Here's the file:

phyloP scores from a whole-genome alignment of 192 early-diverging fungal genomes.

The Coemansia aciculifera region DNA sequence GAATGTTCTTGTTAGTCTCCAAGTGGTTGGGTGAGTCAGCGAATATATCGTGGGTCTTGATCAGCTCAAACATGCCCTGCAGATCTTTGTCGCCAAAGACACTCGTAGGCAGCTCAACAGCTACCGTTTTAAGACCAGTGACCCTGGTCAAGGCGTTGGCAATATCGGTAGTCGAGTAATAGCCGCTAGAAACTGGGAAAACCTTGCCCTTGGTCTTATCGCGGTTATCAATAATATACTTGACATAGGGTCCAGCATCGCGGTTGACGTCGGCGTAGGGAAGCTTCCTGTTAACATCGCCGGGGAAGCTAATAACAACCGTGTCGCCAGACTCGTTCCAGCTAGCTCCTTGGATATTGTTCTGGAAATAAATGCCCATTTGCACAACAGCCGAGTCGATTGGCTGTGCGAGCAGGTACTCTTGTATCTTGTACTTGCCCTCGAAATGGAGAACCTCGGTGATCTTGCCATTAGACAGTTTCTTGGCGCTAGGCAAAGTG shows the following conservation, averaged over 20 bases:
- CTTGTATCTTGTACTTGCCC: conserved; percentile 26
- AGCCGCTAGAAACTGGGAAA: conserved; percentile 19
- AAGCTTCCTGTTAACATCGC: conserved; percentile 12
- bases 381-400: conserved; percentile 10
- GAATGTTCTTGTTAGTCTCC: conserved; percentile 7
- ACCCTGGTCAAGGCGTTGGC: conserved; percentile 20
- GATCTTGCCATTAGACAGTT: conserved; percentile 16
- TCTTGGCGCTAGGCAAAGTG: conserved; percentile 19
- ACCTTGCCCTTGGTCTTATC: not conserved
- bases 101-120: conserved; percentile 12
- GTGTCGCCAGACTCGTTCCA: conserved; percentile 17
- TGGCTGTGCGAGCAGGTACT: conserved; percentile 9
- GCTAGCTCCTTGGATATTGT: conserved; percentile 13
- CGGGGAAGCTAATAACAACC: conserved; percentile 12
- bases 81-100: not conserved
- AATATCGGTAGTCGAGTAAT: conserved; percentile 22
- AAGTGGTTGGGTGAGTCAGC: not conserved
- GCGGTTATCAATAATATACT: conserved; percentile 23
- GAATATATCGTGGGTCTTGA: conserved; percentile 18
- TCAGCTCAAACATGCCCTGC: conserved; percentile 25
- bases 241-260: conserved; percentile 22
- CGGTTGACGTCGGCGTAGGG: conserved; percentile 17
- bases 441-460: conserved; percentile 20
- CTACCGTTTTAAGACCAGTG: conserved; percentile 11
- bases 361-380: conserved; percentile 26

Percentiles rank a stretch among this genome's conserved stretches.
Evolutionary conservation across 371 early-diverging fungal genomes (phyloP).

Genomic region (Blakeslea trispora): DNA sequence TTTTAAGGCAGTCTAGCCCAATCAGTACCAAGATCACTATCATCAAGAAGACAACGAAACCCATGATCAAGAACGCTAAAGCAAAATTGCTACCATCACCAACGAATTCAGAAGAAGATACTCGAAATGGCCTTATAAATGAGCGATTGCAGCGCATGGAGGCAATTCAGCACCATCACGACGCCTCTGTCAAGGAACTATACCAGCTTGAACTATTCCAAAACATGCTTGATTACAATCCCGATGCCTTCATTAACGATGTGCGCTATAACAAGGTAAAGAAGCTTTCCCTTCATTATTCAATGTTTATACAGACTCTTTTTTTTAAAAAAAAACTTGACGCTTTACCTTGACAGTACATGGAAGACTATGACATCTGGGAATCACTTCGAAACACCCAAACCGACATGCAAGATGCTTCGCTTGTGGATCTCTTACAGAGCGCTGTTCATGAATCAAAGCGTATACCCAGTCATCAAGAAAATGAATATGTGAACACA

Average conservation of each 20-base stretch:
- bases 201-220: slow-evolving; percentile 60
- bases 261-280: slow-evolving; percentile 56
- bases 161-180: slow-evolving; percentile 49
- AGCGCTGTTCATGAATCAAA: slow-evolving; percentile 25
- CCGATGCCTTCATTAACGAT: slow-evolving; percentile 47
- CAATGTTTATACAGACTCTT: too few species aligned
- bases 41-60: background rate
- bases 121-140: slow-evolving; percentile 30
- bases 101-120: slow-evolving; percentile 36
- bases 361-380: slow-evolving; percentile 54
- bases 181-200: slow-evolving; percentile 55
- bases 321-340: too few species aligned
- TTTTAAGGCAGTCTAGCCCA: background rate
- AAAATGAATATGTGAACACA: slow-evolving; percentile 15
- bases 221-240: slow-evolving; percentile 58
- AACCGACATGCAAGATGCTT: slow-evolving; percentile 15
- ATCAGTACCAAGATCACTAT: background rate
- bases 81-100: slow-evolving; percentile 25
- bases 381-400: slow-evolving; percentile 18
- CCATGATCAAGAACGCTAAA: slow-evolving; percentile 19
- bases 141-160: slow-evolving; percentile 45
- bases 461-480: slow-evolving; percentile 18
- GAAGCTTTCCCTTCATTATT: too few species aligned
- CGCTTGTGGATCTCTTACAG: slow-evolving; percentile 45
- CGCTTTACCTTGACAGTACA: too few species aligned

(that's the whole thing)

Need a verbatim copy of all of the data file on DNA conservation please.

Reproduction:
phyloP scores from a whole-genome alignment of 192 early-diverging fungal genomes.

The Coemansia aciculifera region DNA sequence GAATGTTCTTGTTAGTCTCCAAGTGGTTGGGTGAGTCAGCGAATATATCGTGGGTCTTGATCAGCTCAAACATGCCCTGCAGATCTTTGTCGCCAAAGACACTCGTAGGCAGCTCAACAGCTACCGTTTTAAGACCAGTGACCCTGGTCAAGGCGTTGGCAATATCGGTAGTCGAGTAATAGCCGCTAGAAACTGGGAAAACCTTGCCCTTGGTCTTATCGCGGTTATCAATAATATACTTGACATAGGGTCCAGCATCGCGGTTGACGTCGGCGTAGGGAAGCTTCCTGTTAACATCGCCGGGGAAGCTAATAACAACCGTGTCGCCAGACTCGTTCCAGCTAGCTCCTTGGATATTGTTCTGGAAATAAATGCCCATTTGCACAACAGCCGAGTCGATTGGCTGTGCGAGCAGGTACTCTTGTATCTTGTACTTGCCCTCGAAATGGAGAACCTCGGTGATCTTGCCATTAGACAGTTTCTTGGCGCTAGGCAAAGTG shows the following conservation, averaged over 20 bases:
- CTTGTATCTTGTACTTGCCC: conserved; percentile 26
- AGCCGCTAGAAACTGGGAAA: conserved; percentile 19
- AAGCTTCCTGTTAACATCGC: conserved; percentile 12
- bases 381-400: conserved; percentile 10
- GAATGTTCTTGTTAGTCTCC: conserved; percentile 7
- ACCCTGGTCAAGGCGTTGGC: conserved; percentile 20
- GATCTTGCCATTAGACAGTT: conserved; percentile 16
- TCTTGGCGCTAGGCAAAGTG: conserved; percentile 19
- ACCTTGCCCTTGGTCTTATC: not conserved
- bases 101-120: conserved; percentile 12
- GTGTCGCCAGACTCGTTCCA: conserved; percentile 17
- TGGCTGTGCGAGCAGGTACT: conserved; percentile 9
- GCTAGCTCCTTGGATATTGT: conserved; percentile 13
- CGGGGAAGCTAATAACAACC: conserved; percentile 12
- bases 81-100: not conserved
- AATATCGGTAGTCGAGTAAT: conserved; percentile 22
- AAGTGGTTGGGTGAGTCAGC: not conserved
- GCGGTTATCAATAATATACT: conserved; percentile 23
- GAATATATCGTGGGTCTTGA: conserved; percentile 18
- TCAGCTCAAACATGCCCTGC: conserved; percentile 25
- bases 241-260: conserved; percentile 22
- CGGTTGACGTCGGCGTAGGG: conserved; percentile 17
- bases 441-460: conserved; percentile 20
- CTACCGTTTTAAGACCAGTG: conserved; percentile 11
- bases 361-380: conserved; percentile 26

Percentiles rank a stretch among this genome's conserved stretches.
Evolutionary conservation across 371 early-diverging fungal genomes (phyloP).

Genomic region (Blakeslea trispora): DNA sequence TTTTAAGGCAGTCTAGCCCAATCAGTACCAAGATCACTATCATCAAGAAGACAACGAAACCCATGATCAAGAACGCTAAAGCAAAATTGCTACCATCACCAACGAATTCAGAAGAAGATACTCGAAATGGCCTTATAAATGAGCGATTGCAGCGCATGGAGGCAATTCAGCACCATCACGACGCCTCTGTCAAGGAACTATACCAGCTTGAACTATTCCAAAACATGCTTGATTACAATCCCGATGCCTTCATTAACGATGTGCGCTATAACAAGGTAAAGAAGCTTTCCCTTCATTATTCAATGTTTATACAGACTCTTTTTTTTAAAAAAAAACTTGACGCTTTACCTTGACAGTACATGGAAGACTATGACATCTGGGAATCACTTCGAAACACCCAAACCGACATGCAAGATGCTTCGCTTGTGGATCTCTTACAGAGCGCTGTTCATGAATCAAAGCGTATACCCAGTCATCAAGAAAATGAATATGTGAACACA

Average conservation of each 20-base stretch:
- bases 201-220: slow-evolving; percentile 60
- bases 261-280: slow-evolving; percentile 56
- bases 161-180: slow-evolving; percentile 49
- AGCGCTGTTCATGAATCAAA: slow-evolving; percentile 25
- CCGATGCCTTCATTAACGAT: slow-evolving; percentile 47
- CAATGTTTATACAGACTCTT: too few species aligned
- bases 41-60: background rate
- bases 121-140: slow-evolving; percentile 30
- bases 101-120: slow-evolving; percentile 36
- bases 361-380: slow-evolving; percentile 54
- bases 181-200: slow-evolving; percentile 55
- bases 321-340: too few species aligned
- TTTTAAGGCAGTCTAGCCCA: background rate
- AAAATGAATATGTGAACACA: slow-evolving; percentile 15
- bases 221-240: slow-evolving; percentile 58
- AACCGACATGCAAGATGCTT: slow-evolving; percentile 15
- ATCAGTACCAAGATCACTAT: background rate
- bases 81-100: slow-evolving; percentile 25
- bases 381-400: slow-evolving; percentile 18
- CCATGATCAAGAACGCTAAA: slow-evolving; percentile 19
- bases 141-160: slow-evolving; percentile 45
- bases 461-480: slow-evolving; percentile 18
- GAAGCTTTCCCTTCATTATT: too few species aligned
- CGCTTGTGGATCTCTTACAG: slow-evolving; percentile 45
- CGCTTTACCTTGACAGTACA: too few species aligned